Dollar General isn’t ratcheting back guidance. That’s a testament to its pricing strategy. Expect that as inflation continues to run rampant, sales will rise as well.
Goldman Sachs (GS)
Recommending Goldman Sachs (NYSE:GS) is a clear departure from the consumer goods defensive stocks already listed in this article.
The reason is simple, however. In June, UBS Group highlighted the clear opportunity in stocks exposed to the high-end consumer. The fact is that the wealthy are less likely to suffer if and when a recession kicks off.
For one, Goldman Sachs caters to a higher-end clientele than more commercially-minded banks, like Bank of America (NYSE:BAC). The point here is Goldman Sachs is likely to see an uptick in business volume as its wealthier clients diversify their assets to take advantage of any recession.
Additionally, rising interest rates favor the bank, as it can reasonably expect fees to rise as well as revenues as a result.
Safe Stocks: Ulta Beauty (ULTA)
Ulta Beauty (NYSE:ULTA) stock doesn’t receive a lot of attention, but it should. The products this beauty retailer sells seem to be holding up well in the downturn. Additionally, its operations are clearly strong with a supply chain strategy that suggests it can continue to thrive.
The company’s quarterly results so far this year were impressive. The company reported record sales of $2.3 billion in Q1 and continued the trend in Q2. Equally important, its gross profit is rising in a time when many other retailers see their margins declining.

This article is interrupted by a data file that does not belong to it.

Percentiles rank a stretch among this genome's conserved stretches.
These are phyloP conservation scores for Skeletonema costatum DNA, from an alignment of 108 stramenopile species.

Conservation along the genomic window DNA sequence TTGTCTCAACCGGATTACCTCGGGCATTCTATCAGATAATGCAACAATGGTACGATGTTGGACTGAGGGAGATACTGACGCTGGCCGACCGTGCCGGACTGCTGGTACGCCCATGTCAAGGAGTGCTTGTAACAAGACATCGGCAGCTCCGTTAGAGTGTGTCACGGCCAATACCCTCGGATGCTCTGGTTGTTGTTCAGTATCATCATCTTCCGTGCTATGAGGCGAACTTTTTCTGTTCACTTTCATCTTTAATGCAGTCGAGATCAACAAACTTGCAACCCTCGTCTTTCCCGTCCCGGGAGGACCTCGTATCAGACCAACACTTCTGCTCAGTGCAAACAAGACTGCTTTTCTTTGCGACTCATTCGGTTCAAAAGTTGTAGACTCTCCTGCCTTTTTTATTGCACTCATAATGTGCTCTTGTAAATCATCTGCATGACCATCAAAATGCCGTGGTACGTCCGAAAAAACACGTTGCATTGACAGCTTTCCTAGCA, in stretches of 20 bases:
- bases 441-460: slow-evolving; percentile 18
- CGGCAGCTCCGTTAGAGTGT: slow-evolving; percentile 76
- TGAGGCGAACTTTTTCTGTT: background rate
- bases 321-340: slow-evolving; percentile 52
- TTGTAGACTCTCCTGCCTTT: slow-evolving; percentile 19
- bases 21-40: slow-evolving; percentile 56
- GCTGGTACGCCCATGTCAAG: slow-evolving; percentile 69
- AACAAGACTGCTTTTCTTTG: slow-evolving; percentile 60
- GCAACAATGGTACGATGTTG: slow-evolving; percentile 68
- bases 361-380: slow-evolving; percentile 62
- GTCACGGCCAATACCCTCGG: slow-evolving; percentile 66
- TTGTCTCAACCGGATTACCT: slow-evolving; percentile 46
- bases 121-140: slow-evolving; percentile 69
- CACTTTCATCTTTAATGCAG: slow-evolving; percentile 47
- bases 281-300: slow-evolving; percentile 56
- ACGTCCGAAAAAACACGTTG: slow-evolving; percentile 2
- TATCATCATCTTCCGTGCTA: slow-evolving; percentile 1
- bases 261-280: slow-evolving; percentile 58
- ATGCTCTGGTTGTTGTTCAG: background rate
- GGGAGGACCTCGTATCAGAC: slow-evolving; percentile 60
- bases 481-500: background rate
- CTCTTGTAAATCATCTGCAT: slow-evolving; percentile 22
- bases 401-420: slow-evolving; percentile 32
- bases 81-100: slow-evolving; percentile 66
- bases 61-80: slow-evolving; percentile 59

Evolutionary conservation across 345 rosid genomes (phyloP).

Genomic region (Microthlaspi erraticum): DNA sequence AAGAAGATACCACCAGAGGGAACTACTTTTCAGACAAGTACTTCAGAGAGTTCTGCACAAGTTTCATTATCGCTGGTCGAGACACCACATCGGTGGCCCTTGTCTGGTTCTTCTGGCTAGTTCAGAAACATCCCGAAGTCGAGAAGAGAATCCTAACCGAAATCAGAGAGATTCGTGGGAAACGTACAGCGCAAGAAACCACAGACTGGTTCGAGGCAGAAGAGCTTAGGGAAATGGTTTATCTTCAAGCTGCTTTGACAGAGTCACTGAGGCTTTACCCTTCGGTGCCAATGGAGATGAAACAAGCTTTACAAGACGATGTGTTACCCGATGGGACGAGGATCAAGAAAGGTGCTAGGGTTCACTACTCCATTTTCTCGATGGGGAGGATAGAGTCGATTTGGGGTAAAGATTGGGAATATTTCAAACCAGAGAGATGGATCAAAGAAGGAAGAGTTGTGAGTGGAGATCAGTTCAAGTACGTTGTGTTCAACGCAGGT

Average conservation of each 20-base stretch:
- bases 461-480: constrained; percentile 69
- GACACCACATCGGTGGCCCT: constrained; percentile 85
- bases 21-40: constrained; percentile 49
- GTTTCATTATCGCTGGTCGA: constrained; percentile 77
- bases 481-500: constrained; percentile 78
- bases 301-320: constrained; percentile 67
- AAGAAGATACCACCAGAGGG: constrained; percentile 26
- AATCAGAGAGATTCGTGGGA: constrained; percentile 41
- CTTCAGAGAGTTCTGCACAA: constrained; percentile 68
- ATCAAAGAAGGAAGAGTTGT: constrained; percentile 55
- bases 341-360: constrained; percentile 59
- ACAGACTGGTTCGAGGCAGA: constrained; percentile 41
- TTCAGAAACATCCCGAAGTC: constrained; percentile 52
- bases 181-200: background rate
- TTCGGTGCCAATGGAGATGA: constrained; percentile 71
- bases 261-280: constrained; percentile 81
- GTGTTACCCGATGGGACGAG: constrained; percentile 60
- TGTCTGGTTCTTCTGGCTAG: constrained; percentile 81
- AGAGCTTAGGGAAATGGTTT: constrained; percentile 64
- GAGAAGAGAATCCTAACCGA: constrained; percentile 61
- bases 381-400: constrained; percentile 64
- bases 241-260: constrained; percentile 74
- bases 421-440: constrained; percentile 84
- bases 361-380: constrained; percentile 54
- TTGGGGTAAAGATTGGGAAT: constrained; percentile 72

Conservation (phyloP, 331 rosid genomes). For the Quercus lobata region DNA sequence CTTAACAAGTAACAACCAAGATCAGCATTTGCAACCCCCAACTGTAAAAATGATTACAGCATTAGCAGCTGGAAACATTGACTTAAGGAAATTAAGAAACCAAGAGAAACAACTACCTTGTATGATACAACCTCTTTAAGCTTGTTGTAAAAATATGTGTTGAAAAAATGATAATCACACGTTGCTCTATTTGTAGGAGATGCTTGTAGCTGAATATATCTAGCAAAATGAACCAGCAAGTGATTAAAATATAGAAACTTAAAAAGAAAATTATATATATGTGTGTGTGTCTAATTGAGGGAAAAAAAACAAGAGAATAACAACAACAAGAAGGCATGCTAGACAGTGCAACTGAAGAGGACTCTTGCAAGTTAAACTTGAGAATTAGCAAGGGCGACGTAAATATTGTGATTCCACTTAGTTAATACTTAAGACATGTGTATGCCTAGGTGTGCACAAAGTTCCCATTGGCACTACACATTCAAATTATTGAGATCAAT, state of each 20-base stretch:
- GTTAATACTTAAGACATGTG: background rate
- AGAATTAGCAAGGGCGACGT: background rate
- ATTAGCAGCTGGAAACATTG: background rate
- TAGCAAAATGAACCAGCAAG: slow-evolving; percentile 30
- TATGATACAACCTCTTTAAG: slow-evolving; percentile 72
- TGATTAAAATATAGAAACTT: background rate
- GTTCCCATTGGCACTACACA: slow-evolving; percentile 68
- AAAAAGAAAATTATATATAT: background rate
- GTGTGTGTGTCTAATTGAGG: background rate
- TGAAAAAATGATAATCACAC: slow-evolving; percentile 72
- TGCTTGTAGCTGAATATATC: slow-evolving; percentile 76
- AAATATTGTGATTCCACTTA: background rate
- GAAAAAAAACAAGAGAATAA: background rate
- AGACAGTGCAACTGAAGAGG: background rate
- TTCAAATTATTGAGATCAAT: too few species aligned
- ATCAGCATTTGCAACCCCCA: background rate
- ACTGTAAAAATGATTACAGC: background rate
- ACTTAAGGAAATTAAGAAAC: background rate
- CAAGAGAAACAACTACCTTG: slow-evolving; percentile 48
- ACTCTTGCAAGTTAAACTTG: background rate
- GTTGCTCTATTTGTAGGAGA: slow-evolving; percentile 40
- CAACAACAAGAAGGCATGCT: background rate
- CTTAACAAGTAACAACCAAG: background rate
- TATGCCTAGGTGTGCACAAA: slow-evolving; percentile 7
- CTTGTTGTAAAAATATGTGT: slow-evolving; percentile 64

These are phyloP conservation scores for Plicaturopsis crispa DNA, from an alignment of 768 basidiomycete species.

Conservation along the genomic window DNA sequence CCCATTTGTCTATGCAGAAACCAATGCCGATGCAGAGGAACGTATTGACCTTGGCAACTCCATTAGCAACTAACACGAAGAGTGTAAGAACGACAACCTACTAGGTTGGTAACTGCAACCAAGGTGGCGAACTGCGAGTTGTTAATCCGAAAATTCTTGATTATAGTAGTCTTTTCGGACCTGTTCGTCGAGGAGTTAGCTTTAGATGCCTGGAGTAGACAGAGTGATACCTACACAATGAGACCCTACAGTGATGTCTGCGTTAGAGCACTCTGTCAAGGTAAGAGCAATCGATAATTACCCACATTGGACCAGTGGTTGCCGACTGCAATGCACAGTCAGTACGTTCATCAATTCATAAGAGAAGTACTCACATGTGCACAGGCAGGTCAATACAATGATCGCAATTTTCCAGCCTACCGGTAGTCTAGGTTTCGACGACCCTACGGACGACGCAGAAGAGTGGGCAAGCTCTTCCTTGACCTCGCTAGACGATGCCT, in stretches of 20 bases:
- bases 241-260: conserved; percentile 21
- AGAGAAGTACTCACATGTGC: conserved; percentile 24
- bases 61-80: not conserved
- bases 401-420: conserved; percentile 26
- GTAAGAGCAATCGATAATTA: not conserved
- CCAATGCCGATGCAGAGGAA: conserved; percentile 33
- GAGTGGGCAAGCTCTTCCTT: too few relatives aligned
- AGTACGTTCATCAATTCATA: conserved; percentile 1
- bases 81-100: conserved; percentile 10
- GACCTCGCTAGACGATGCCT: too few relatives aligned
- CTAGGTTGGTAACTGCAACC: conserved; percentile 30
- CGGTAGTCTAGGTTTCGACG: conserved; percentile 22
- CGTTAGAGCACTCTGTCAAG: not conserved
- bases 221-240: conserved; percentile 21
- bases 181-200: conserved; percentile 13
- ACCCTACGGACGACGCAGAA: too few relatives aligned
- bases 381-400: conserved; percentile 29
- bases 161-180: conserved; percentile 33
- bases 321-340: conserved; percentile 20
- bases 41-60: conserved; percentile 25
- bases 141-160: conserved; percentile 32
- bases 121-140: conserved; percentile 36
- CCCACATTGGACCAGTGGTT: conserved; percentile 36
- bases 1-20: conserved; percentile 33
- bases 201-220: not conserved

Those impressive results bolstered management confidence enough that it raised fiscal-year 2022 sales guidance twice so far this year. Its estimate increased from a range of $9.05 to $9.15 billion prior to Q1 to between $9.65 and $9.75 billion as of Q2.
Further, the company noted merchandise inventories increased from $1.44 billion to $1.67 billion year-over-year by the end of the second quarter. That suggests the company shouldn’t have problems with supply-side constraints. Since demand appears strong, Ulta Beauty looks to be in an overall solid position.
Louis Vuitton (LVMUY)
Investing in Louis Vuitton (OTCMKTS:LVMUY) stock makes sense given the expansion of the global middle class. I’ve already mentioned the elite aren’t going to be affected by any recession in the same ways the rest of us will. If you believe in the notion the wealthy will benefit while the rest suffer, LVMUY should pique your interest.
But it isn’t only the one percent who buy Louis Vuitton products — it’s also the expanding global middle class. They want to be seen in Christian Dior or Fendi while wearing Hublot and Bulgari watches and drinking Chandon, as well.
The point here is this month could well kick off a renewed round of recession fears. Rather than making luxury stocks less attractive, it makes them more attractive, according to UBS. Louis Vuitton is a strong company and it doesn’t seem worried about broader issues based on share buybacks announced in May.
On the date of publication, Alex Sirois did not have (either directly or indirectly) any positions in the securities mentioned in this article. The opinions expressed in this article are those of the writer, subject to the InvestorPlace.com Publishing Guidelines.